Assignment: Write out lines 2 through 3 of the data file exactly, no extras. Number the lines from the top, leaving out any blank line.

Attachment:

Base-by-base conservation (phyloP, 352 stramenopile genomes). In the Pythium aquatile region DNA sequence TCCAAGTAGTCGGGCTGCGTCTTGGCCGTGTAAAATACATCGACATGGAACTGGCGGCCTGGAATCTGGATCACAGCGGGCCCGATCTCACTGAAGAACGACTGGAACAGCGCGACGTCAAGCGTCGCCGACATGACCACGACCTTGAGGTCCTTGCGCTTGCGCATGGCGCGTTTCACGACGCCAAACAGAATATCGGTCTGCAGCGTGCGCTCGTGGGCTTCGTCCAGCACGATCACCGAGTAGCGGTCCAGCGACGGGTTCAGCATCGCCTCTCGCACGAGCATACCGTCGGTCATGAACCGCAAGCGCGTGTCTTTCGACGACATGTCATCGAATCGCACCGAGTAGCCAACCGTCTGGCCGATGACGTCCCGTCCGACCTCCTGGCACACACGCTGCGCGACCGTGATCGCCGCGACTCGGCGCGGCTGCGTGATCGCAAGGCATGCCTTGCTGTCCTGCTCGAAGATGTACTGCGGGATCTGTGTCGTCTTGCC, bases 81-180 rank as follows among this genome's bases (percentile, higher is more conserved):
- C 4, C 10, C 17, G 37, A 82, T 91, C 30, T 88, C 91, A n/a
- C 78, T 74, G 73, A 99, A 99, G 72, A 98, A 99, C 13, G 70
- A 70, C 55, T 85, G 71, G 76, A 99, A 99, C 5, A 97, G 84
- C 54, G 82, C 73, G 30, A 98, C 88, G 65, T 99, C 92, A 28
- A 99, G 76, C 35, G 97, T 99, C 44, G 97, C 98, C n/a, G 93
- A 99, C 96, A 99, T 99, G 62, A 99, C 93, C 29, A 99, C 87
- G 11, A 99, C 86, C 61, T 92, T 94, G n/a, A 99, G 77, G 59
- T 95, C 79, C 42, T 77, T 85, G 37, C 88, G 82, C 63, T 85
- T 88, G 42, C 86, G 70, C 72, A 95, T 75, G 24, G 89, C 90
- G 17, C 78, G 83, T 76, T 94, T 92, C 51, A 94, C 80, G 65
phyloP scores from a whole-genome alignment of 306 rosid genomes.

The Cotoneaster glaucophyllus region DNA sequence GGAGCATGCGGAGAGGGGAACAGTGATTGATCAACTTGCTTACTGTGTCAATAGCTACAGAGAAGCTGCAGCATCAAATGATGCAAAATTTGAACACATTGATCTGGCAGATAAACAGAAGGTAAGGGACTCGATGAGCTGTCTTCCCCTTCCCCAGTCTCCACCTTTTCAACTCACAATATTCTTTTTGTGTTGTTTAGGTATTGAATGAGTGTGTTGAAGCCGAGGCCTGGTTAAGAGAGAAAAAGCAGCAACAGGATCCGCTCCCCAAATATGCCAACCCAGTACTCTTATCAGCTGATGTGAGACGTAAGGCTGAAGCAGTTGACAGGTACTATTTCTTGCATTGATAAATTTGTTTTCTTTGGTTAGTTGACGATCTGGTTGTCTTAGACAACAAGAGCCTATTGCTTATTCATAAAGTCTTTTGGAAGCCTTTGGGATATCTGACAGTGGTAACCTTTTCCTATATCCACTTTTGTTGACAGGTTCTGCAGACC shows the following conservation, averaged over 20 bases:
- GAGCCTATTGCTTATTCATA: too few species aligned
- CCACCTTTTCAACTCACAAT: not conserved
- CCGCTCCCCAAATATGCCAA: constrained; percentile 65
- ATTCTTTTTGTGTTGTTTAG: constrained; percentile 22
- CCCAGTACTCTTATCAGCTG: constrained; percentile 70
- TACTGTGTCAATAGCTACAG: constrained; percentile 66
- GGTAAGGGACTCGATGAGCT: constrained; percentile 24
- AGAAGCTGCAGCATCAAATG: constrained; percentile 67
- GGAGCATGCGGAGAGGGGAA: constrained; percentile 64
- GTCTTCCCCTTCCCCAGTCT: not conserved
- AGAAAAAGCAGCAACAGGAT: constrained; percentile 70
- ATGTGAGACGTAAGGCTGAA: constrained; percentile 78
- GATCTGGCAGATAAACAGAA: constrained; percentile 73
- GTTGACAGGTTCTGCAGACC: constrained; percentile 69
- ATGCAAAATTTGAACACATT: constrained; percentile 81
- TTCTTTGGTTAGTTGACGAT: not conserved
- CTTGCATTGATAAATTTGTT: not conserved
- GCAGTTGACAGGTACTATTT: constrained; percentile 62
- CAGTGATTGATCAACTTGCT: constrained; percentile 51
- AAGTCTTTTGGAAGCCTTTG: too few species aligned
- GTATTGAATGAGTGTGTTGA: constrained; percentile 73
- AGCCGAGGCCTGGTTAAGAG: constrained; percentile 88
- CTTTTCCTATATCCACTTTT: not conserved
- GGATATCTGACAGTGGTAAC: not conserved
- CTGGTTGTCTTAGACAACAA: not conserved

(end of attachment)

- C 4, C 10, C 17, G 37, A 82, T 91, C 30, T 88, C 91, A n/a
- C 78, T 74, G 73, A 99, A 99, G 72, A 98, A 99, C 13, G 70